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Playground-related brain injuries on the rise

CBS News – Kathleen Doheny

“For some kids, playgrounds aren’t all fun and games. Playground-related brain injuries have risen significantly in the United States over the last decade, health officials say. Despite improvements in playground safety and design, between 2001 and 2013, emergency rooms treated an average of 21,000 playground-related traumatic brain injuries annually among kids 14 and younger. The statistics were compiled for a new report from the U.S. Centers for Disease Control and Prevention.”(more)

10 ways to help kids fall in love with being outside

The Washington Post – Lauren Knight

“Spring is in full swing: The buds on the trees have opened, birds are chirping, and children are eager to go outside and get muddy. Unless, that is, they are like the fourth-grader author Richard Louv spoke to for his book “Last Child in the Woods.” “I like to play indoors better ’cause that’s where all the electrical outlets are,” the child told Louv. According to extensive research Louv and others have conducted since the 1980s, spending time in nature has tremendous benefits, including improved concentration, better motor coordination, improved overall cognitive functioning and a greater ability to engage in creative play. It has also been said to help with the symptoms of mental illness…So how do we get them out there, particularly those who are used to being inside, plugged in or shuffled from one structured, adult-led activity to the next? Here are 10 ways to get children excited about spending more time outside and how to make it fun for everyone.”(more)

Are you developing your child’s sixth sense?

Queen Anne & Magnolia News – Nate Clem

“Can you close your eyes and touch your nose? Can you stand on one foot? Balance is very important and is something that we often take for granted. The sensory system is the primary system that sets the foundation for higher brain centers to grow upon. We are all very familiar with the five basic senses: touch, taste, seeing, hearing and smell. It is through these basic pathways that babies create neurological connections and their perception of life outside of the womb. Two equally important sensory systems, which aren’t as commonly recognized, begin to take on a dominant role as babies begin to coordinate movements and have greater interactions with the world. These two systems are known as the proprioceptive system and the vestibular system…Proprioceptive input is important for a child’s development because it helps them to feel a sense of self, aids in self-regulation and promotes success in both fine motor and gross motor activities…Children need a daily dose of “brain food,” such as running, skipping, jumping, climbing, swinging and crawling. In addition, children need activities that involve movement of both sides of the body. When they are young, expose them to a variety of different textures, especially on their hands, feet and face. Get them moving and let them be kids, and while you are at it you might want to join in!”(more)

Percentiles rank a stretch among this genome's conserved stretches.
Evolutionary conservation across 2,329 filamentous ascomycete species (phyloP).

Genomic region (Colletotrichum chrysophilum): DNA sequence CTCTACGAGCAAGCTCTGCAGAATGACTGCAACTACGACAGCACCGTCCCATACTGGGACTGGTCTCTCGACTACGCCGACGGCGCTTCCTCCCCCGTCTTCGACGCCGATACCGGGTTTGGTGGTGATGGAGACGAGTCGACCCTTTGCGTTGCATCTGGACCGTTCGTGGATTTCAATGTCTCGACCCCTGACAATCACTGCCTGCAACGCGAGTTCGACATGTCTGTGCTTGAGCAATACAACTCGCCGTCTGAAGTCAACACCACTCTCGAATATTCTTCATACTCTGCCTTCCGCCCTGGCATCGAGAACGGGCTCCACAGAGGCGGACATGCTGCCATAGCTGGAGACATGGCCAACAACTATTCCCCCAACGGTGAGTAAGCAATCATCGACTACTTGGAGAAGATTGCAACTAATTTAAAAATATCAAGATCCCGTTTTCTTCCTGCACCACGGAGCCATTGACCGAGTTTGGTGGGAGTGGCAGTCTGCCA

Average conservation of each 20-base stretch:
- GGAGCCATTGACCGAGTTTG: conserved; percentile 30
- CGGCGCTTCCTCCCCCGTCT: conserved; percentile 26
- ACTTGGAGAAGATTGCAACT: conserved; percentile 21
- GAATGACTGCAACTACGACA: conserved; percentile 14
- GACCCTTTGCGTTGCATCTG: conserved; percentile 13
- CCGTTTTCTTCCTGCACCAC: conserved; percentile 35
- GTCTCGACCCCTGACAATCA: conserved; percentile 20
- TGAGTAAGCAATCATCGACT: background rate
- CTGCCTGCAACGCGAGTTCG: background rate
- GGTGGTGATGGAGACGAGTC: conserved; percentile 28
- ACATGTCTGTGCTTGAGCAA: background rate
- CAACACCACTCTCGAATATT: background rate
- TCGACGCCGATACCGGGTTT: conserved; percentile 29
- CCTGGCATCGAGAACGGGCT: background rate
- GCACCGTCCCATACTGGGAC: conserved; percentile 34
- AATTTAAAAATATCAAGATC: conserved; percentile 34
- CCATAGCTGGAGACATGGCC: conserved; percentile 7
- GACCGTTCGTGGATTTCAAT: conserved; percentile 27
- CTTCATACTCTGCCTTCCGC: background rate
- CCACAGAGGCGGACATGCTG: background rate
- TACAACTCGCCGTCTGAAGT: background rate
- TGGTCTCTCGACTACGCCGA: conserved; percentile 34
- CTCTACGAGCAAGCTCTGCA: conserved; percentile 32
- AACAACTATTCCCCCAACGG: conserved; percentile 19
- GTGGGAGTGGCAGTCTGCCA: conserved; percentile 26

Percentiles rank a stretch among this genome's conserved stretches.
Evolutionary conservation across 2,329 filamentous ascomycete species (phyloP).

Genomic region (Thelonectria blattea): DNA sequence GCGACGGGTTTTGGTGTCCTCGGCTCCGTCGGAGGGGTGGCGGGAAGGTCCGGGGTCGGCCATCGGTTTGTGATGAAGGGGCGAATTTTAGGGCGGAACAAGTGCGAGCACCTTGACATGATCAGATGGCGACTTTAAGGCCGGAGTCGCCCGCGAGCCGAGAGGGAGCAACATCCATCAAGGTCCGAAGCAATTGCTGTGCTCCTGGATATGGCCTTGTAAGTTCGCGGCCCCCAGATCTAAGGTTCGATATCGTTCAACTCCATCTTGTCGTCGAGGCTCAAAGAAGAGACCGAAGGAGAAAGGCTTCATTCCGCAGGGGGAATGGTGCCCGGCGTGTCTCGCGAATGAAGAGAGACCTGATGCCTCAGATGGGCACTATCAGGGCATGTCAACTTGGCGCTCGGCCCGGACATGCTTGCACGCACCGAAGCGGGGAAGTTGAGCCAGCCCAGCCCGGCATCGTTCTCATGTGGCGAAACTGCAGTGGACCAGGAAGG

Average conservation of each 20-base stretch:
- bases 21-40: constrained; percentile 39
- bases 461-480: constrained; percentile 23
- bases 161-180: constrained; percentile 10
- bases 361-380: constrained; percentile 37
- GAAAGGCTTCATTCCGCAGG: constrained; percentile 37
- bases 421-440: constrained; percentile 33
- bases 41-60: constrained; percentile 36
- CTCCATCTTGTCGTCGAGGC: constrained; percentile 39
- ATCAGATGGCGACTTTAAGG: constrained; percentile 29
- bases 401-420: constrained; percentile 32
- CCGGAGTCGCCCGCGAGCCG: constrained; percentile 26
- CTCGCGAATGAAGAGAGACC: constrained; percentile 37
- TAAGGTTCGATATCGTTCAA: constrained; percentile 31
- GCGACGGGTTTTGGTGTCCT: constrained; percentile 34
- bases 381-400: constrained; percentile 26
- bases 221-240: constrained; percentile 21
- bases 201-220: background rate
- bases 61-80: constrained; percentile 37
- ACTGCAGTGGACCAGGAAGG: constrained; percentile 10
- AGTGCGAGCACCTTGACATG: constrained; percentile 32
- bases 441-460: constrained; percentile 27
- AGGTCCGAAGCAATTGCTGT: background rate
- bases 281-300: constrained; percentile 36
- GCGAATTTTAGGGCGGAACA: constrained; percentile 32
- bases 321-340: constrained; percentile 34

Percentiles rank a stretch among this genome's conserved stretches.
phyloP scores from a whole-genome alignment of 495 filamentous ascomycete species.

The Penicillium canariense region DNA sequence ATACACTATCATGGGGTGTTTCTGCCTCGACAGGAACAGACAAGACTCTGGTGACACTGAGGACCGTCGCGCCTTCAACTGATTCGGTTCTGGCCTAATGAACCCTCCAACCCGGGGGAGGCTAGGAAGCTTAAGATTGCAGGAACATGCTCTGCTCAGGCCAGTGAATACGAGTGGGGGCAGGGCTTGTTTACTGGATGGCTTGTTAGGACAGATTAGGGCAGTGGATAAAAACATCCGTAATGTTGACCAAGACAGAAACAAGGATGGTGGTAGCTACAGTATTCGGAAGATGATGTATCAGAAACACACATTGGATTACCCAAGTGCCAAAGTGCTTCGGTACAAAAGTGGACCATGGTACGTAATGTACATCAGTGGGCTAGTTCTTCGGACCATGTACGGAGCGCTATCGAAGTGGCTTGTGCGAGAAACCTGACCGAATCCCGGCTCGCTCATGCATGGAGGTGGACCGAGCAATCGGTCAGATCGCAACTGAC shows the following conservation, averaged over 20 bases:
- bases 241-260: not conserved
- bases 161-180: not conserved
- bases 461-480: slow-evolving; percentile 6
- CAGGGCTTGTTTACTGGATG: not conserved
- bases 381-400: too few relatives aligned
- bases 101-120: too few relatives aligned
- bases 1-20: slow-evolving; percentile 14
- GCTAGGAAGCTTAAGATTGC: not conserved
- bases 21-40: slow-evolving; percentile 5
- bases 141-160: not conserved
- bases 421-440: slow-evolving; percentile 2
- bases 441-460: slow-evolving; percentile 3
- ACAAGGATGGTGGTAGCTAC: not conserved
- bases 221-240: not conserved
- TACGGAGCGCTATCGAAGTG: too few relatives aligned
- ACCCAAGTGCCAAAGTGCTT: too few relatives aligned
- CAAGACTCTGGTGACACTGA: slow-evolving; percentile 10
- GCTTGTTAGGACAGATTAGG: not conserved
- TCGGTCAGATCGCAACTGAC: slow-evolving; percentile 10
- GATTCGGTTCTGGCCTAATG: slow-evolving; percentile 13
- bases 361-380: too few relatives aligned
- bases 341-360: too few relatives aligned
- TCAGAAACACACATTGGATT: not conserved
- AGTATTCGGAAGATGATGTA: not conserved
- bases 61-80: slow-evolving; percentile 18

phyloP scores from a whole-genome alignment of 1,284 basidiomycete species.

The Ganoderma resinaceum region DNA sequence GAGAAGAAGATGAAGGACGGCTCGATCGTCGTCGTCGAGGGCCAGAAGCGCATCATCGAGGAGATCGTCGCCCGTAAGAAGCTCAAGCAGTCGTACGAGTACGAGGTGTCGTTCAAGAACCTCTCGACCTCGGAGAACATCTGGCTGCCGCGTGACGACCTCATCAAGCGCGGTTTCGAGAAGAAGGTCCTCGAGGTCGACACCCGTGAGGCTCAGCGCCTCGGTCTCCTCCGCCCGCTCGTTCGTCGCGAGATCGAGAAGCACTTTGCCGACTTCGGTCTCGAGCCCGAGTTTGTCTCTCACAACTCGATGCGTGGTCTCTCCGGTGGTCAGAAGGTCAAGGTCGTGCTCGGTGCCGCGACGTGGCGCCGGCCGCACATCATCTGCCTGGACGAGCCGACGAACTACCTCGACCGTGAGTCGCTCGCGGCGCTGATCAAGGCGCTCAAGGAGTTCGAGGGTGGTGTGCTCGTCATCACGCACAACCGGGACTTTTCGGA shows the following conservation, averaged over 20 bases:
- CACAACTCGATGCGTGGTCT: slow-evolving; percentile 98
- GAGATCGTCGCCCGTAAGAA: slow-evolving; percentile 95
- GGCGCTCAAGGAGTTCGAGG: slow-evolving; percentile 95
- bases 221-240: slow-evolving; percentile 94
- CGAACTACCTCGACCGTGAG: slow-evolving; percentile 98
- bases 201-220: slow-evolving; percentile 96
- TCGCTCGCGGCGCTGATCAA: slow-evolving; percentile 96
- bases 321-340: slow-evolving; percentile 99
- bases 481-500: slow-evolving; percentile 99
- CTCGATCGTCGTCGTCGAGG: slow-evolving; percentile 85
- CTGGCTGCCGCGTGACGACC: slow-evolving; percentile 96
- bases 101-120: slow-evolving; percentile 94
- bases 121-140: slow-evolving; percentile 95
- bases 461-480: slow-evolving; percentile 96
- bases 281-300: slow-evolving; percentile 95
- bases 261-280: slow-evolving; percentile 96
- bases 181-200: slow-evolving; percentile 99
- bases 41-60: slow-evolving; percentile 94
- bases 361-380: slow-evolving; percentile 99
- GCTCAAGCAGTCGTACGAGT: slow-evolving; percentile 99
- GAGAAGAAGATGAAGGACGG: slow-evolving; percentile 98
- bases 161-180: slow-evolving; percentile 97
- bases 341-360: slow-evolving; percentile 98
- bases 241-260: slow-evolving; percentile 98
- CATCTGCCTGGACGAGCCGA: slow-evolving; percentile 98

The educational value of recess

The Notebook – Fabiola Cineas

“According to a 2013 policy statement from the American Academy of Pediatricians, having recess helps students process the information they learn in the classroom. Children develop their cognitive understanding through interactive, manipulative experiences, the report said. And children process information best when a period of interruption follows a period of concentrated instruction. Unstructured social environments make kids more attentive and productive in the classroom, the academy reported.”(more)

Kids need an exercise plan, right? Wrong. Here’s what they really need.

The Washington Post – Valerie Strauss

“I was in the middle of feeding my baby boy, when the phone rang. “I need your help,” the person on the other line said. It was an old friend of mine. “Our school is making it mandatory that the children walk laps during recess time.” She went on to tell me that their recess was only 20 minutes long and that walking a few laps at the start of every session was now encroaching on their already extremely limited amount of free play during school hours. The physical education teacher had implemented the new policy in order to get children more active. I honestly believe that the school has the best of intentions. They truly want to help the children. With an epidemic of obesity among children, many schools are searching for the best way to help children become more physically fit and healthy. However, we are going about it all wrong. If we truly want children to be strong and physically adept, we need to start allowing for more opportunities for free play and less adult-directed movement activities. Here’s why.”(more)

Kids need an exercise plan, right? Wrong. Here’s what they really need.

The Washington Post – Valerie Strauss

“With an epidemic of obesity among children, many schools are searching for the best way to help children become more physically fit and healthy. However, we are going about it all wrong. If we truly want children to be strong and physically adept, we need to start allowing for more opportunities for free play and less adult-directed movement activities. Here’s why:…A child’s neurological system is designed to naturally seek out the sensory input it needs on its own. For instance, if a child is spinning around in circles, it is because they are ready for that sensory input. Another child may not need or want to spin…The child is the best indicator on what type of movement they need at any given time. How do we respect children’s need to move in different ways? By simply allowing them plenty of time and space for free play. It is during free play, where children move and challenge their bodies in new ways, constantly testing their limits and getting to the next developmental level.”(more)